Content Dam Rdh En Articles Print Volume 38 Issue 2 Content Dam To Premedicate Or Not To Premedicate The Next Chapter Leftcolumn Article Thumbnailimage File

To premedicate or not to premedicate? The next chapter

Feb. 1, 2018
Noel Kelsch, RDHAP, notes reports that dental practices are premedicating their patients too frequently, which is leading to higher incidences of Clostridium difficile (C. diff).

Noel Brandon Kelsch, RDH, RDHAP, MS

Dental practices are premedicating their patients too frequently, which is leading to higher incidences of Clostridium difficile

I published an article in RDH magazine in 2014 that examined the science and research related to the correlation between the use of antibiotics as a preventive premedication and the occurrence of Clostridium difficile (C. diff).1 We learned a lot from the studies that were going on at that time:

  • 94% of all C. diff is related to health care in some way, and that includes dental care.

  • A majority of those at risk from this possibly deadly diarrheal infection have taken antibiotics and have received medical care in any setting.

  • C. diff is linked to about 15,000 American deaths annually.2

  • The risk of patients getting C. diff is increased seven- to tenfold while they’re taking antibiotics, and during the month following discontinuation. Even after two months, the risk continues to be two- to threefold.3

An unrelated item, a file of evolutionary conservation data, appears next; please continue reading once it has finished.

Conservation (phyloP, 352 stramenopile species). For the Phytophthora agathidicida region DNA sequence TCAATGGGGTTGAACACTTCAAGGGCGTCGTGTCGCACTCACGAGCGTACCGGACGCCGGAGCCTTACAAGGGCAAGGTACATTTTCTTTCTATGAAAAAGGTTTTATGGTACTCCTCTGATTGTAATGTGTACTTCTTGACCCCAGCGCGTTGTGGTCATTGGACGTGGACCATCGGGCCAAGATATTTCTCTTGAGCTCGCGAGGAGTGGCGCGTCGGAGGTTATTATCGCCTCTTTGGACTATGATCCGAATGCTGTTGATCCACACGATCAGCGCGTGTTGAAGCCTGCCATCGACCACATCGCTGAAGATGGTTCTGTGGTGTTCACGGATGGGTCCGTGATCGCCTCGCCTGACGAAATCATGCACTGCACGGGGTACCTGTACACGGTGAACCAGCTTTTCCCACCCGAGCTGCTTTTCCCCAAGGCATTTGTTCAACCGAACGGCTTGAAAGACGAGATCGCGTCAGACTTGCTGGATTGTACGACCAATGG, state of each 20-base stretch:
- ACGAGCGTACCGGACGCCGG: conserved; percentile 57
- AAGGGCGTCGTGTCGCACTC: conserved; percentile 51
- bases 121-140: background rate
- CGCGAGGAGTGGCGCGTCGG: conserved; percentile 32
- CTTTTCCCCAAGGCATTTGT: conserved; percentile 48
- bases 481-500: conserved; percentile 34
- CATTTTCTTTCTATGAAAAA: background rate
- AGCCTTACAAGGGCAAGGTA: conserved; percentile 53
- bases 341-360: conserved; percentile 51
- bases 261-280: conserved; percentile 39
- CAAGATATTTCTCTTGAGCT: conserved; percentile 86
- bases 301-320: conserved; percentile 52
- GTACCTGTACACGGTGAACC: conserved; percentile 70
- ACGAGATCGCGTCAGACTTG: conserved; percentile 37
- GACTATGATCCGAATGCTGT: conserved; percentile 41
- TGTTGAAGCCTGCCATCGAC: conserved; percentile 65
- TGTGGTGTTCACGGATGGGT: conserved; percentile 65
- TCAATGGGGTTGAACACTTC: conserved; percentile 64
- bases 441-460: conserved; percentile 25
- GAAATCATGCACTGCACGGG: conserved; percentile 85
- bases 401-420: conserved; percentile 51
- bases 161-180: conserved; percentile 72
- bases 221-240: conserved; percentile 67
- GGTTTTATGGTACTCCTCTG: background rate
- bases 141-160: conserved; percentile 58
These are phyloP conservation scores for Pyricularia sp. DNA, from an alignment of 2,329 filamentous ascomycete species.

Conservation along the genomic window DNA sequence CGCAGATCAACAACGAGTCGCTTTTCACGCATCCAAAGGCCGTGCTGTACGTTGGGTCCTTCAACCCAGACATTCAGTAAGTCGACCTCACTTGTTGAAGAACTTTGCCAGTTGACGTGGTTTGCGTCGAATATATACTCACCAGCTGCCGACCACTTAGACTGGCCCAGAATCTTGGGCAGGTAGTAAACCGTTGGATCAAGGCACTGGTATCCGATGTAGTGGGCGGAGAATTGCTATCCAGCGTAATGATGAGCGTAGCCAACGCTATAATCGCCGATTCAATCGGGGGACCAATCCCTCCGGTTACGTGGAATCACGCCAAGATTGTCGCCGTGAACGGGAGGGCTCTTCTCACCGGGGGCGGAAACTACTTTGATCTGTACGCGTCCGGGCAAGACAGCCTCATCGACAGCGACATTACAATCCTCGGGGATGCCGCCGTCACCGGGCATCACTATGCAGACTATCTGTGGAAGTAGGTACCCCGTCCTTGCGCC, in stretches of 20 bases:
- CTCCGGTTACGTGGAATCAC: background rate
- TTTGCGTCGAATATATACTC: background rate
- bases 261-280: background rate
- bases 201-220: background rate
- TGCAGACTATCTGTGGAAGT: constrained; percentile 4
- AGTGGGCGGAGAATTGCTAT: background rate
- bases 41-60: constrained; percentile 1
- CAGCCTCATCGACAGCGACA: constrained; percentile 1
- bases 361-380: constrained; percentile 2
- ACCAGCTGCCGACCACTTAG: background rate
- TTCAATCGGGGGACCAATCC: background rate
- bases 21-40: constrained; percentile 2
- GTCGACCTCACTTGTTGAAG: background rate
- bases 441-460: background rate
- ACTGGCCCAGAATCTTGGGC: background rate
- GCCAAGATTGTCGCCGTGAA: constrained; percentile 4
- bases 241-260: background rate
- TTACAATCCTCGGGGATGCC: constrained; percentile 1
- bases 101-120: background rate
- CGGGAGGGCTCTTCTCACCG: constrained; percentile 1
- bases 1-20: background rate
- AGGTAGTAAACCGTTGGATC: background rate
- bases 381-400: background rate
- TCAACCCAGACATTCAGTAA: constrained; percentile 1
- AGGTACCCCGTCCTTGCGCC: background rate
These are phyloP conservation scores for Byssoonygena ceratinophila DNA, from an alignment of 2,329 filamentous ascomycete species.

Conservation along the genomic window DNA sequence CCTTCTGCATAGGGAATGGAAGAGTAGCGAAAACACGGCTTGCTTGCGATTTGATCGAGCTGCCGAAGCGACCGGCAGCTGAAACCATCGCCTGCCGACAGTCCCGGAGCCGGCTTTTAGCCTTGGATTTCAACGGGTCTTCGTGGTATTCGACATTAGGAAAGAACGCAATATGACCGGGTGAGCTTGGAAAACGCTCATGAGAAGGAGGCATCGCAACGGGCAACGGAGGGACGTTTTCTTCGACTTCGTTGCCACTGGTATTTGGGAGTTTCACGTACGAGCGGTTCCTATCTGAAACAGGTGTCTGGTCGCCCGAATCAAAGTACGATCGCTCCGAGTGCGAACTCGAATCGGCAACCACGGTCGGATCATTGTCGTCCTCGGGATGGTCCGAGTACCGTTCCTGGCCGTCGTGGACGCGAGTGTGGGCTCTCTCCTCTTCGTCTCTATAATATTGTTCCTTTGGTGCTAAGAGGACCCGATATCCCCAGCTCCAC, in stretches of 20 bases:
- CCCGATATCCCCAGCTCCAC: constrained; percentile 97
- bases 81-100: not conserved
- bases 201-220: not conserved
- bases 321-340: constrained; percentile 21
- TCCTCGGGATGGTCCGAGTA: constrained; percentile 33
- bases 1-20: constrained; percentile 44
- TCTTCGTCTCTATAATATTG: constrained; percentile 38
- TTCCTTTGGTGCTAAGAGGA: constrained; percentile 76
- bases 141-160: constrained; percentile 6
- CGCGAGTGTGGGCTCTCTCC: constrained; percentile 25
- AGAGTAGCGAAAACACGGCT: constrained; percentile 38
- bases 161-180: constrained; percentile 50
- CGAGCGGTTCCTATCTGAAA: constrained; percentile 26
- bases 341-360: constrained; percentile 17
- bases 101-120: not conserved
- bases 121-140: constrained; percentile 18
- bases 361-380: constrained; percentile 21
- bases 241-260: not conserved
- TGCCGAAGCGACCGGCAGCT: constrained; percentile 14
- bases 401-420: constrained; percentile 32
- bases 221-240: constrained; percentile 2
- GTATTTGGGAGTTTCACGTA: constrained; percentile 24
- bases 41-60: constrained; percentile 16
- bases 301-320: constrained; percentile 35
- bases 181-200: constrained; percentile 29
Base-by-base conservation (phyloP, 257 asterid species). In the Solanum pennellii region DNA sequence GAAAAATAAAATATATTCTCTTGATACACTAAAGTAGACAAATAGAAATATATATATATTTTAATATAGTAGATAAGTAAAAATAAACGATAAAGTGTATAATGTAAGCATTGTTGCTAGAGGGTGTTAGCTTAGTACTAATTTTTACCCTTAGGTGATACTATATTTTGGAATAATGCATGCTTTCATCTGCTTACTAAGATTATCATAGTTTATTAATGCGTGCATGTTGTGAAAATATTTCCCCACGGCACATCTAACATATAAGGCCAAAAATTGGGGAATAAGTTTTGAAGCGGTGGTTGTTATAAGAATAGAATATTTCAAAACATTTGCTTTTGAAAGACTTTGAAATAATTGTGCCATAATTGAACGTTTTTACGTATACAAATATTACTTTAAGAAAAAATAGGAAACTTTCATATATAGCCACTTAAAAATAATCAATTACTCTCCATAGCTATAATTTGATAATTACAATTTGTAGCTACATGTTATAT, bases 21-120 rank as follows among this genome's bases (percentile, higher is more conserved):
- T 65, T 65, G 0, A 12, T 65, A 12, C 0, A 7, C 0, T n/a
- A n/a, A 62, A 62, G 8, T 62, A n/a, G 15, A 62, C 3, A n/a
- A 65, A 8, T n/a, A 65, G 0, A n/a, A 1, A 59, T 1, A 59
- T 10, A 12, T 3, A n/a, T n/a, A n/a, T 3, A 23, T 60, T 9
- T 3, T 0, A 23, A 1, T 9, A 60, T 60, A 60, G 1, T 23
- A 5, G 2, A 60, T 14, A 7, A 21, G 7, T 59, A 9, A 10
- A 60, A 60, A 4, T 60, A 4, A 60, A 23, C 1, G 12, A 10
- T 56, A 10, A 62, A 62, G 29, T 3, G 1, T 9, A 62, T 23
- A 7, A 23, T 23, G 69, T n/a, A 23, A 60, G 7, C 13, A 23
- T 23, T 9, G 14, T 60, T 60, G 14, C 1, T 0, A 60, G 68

According to the Centers for Disease Control and Prevention (CDC), Clostridium difficile is a spore-forming, gram-positive, anaerobic bacillus. This big boy produces exotoxins toxin A and toxin B. It is found to be associated with antibiotics 15% to 25% of the time, so it is called antibiotic-associated diarrhea (AAD). It accounts for 15% to 25% of all episodes of AAD.1 This impacts the gastrointestinal flora, wiping out both good and bad bacteria. This allows the overgrowth of C. diff when the bacteria that fights it off is no longer present. This can lead to severe diarrhea and eventual death.